- Keep your device software up-to-date. Apply application and operating system updates when they are released. Uninstall unused applications.
- Back up the information on your device, or make sure that it's synced with online services. Be sure you understand what information is synced automatically and what information has to be backed up manually, and plan accordingly.
- Set a PIN, password, or security pattern on the device, and configure the device to require it to be entered after a certain period of inactivity (e.g., 5 minutes). Some devices also offer a feature that will erase the information on the device if someone makes repeated attempts to unlock it using the wrong password. If you choose to enable this feature, make sure you have backups!
- Be careful about the information you keep in text messages. Even if you don't have a smart phone with Internet capabilities, it's possible to get important information, or even new passwords and access codes, "texted" to your cell. Delete text messages that contain sensitive information.
- Only install apps from official app stores, and check online reviews to get a sense of the developer's credibility. Some apps can host malware that will expose your sensitive information. Turn off Wi-Fi and Bluetooth if you are not using them. When using Wi-Fi, make sure you are connecting to a known and trusted network.
Home Warranty Letters
These letters are not only deceptive, but they could also be targeting your personal information.
We were recently contacted by a concerned customer who received a Home Warranty letter and was confused about whether or not the letter came from Artisans’ Bank, or if it was a scam. The letter is not from Artisans’ Bank and is in no way endorsed by Artisans’ Bank.
We are unclear about the intentions of this letter, but we do ask that you do not respond, as there is a chance that it could put your personal information at risk.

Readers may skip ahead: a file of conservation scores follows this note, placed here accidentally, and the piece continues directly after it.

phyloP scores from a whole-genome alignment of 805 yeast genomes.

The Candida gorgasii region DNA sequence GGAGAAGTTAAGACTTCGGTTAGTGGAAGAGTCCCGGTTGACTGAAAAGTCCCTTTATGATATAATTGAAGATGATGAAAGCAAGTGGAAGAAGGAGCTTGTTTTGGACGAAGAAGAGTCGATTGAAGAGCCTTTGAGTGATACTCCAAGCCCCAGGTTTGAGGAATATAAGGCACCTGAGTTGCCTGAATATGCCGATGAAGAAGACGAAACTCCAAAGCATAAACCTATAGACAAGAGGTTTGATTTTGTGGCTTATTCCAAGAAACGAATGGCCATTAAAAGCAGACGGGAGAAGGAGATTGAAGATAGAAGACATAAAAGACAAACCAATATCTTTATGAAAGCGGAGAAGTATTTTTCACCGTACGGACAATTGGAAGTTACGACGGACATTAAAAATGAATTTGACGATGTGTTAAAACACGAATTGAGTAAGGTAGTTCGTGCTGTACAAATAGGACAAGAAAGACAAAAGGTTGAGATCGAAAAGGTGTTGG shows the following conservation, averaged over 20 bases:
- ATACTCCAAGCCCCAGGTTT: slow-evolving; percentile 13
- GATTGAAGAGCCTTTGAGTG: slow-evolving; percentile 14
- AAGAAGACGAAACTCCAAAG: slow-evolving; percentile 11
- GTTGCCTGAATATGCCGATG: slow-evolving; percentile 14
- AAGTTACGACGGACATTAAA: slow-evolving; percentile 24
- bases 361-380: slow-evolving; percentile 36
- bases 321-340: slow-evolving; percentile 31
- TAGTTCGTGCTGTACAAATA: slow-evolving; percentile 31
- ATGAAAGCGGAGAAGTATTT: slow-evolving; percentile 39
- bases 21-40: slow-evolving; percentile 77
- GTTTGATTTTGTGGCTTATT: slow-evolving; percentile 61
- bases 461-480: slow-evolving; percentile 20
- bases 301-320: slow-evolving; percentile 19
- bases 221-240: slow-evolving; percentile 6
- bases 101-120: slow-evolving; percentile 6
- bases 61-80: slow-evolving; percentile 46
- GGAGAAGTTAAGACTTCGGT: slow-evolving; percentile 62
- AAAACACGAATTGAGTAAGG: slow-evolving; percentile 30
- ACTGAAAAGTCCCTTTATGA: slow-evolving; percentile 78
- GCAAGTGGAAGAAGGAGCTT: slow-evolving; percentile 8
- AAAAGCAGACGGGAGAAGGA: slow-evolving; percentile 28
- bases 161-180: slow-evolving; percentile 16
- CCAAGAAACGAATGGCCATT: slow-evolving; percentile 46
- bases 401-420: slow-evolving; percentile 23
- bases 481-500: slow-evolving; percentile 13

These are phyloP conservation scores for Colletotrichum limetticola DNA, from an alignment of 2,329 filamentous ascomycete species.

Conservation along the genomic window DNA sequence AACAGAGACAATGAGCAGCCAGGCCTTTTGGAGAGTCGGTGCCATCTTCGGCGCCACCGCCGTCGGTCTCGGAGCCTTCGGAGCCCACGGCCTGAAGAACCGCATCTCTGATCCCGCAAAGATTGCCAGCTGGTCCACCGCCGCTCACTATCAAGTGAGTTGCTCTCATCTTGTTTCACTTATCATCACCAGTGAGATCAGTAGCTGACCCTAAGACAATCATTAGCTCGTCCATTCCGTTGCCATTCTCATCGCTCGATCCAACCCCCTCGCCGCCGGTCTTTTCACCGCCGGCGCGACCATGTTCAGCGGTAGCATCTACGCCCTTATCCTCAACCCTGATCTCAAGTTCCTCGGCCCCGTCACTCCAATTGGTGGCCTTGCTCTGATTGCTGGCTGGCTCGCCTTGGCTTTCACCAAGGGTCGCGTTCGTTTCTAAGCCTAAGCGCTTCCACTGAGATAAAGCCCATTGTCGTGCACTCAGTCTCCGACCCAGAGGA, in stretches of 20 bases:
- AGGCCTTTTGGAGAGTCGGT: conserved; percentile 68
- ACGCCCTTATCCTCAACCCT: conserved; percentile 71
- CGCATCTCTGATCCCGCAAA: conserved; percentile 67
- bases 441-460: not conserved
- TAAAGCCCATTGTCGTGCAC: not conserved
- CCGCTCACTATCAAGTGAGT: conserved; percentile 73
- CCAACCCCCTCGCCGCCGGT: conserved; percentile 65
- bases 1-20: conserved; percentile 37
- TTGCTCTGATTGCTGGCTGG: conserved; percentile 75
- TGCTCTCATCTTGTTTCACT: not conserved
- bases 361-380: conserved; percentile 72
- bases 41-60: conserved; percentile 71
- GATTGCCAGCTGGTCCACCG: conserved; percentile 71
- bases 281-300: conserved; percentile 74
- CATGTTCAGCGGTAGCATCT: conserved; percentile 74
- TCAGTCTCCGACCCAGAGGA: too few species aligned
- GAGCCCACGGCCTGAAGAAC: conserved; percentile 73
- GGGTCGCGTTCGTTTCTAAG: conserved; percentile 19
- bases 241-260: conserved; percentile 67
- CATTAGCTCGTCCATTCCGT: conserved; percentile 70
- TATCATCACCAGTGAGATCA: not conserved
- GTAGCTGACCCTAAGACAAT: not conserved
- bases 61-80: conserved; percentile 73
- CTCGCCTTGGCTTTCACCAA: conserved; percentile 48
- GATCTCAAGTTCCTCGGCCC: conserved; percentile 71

What happens if I respond to the letter?
By calling the number, you could get a real person or an automated response. Regardless, make sure you DO NOT give your personal information. Doing so could cause unwanted consequences including identify theft. If you are interested in a home warranty, reach out to a reputable company or your mortgage provider to discuss your options.
How did they get my information?
Artisans’ Bank does not sell your information. Some information surrounding a purchase of a home becomes public record. These public files are used by companies to find recent home buyers. Be cautious when replying to any offer from a company that you have not researched.
What should I do if I get this letter?
We advise you to discard the letter and not respond.
Millions of people use online dating apps or social networking sites to meet someone. But instead of finding romance, many find a scammer trying to trick them into sending money.
Romance scammers adjust their story to what they think will work in each situation.
- Scammers say they can’t meet you in person. They might say they’re living or traveling outside the country, working on an oil rig, in the military, or working with an international organization.
- Scammers will ask you for money. Once they gain your trust, they’ll ask for your help to pay medical expenses (for them or a family member), buy their ticket to visit you, pay for their visa, or help them pay fees to get them out of trouble. They may even offer to help you get started in cryptocurrency investing.
- Scammers will tell you how to pay. All scammers, not just romance scammers, want to get your money quickly. And they want your money in a way that makes it hard for you to get it back. They’ll tell you to wire money through a company like Western Union or MoneyGram, put money on gift cards (like Amazon, Google Play, iTunes, or Steam) and give them the PIN codes, send money through a money transfer app, or transfer cryptocurrency.
Scammers do these things to pressure you into acting immediately by paying money. But it’s a scam.